The masterplanner, we believe, is a cultural detective looking for clues, trying to make sense of events before offering their views. We see the process of Urban Design as a kind of team painting, in the sense of Leger’s collaborative murals, where the urban designer is holding the paint brush, so to speak.
Richard Reid studied architecture and urban design at the Northern Polytechnic, London and the Accademia Britannica, Rome, where he was awarded the Rome Scholarship in Architecture. He also studied sculpture at St Martins’ School of Art. He is a member of the RIBA, the Academy of Urbanism and the Urban Design Group. He is a Freeman of the City of London.
Richard Reid contributed numerous illustrations and articles to broadsheets, the colour supplements and the popular glossies during the 1960’s and 1970’s including The Guardian, The Observer, the Weekend Telegraph, House and Garden, Harpers, Vogue, House Beautiful and Ford Times, for whom he wrote a series of articles on townscape. He also made a number of talks for the BBC Overseas Service and discussed the practice’s work at Lower Mill Estate for BBC’s The Culture Show as well as producing a number of book jackets and illustrations for a range of publishers.
He worked for Building Design Partnership on a number of housing projects including Hayesford Park, Bromley and Aldershot and was part of the team working on the original masterplan for Surrey University.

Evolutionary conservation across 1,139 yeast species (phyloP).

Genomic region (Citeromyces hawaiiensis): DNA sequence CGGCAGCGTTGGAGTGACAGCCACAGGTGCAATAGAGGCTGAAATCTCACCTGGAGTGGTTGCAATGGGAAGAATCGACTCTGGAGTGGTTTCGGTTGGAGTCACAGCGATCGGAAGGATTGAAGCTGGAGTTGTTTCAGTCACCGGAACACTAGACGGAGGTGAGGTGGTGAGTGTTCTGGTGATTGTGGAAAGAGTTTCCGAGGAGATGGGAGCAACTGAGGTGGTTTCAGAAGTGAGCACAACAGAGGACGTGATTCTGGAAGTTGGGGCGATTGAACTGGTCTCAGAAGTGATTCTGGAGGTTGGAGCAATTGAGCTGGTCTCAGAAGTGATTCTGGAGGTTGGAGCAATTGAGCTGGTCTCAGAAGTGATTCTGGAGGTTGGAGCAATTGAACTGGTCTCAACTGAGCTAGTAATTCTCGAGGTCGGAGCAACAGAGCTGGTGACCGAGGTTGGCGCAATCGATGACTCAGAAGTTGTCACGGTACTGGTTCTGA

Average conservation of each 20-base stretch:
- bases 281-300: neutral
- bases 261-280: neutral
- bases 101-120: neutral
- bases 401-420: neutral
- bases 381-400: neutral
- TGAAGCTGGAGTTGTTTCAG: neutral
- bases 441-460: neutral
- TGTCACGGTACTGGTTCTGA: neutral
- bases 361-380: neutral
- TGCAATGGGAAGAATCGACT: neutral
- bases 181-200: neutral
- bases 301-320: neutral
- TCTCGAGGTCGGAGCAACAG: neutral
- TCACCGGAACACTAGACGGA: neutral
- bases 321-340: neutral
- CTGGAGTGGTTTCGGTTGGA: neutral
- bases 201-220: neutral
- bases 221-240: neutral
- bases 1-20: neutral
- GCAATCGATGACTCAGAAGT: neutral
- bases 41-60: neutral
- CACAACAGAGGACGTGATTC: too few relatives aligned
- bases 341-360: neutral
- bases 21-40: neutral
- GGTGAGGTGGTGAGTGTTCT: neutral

For several years he was a Senior Planning Assistant at the Corporation of London before leaving to study in Rome. Later he was in partnership with Ralph Lerner (Lerner and Reid) with a studio in Cambridge, Mass. and in Sevenoaks, Kent.
Richard Reid was a visiting Professor at the University of Virginia and visiting critic at the University College, Dublin; the Universitat Stuttgart; the Universite Cathelique de Louvain; the Polytechnic of the South Bank; the Technische Hochschule, Aarchen, the Welsh School of Architecture, Cardiff, the Prince’s Foundation and the Royal College of Art, London.
He was external examiner at various architecture schools including the Universities of Cambridge, Sheffield, (where he was Mike Beeton’s external examiner) Kingston, Westminster and Edinburgh for degree and Postgraduate courses. He also lectured in Conservation Studies and Urban Design at Brixton School of Building (later South Bank University, London).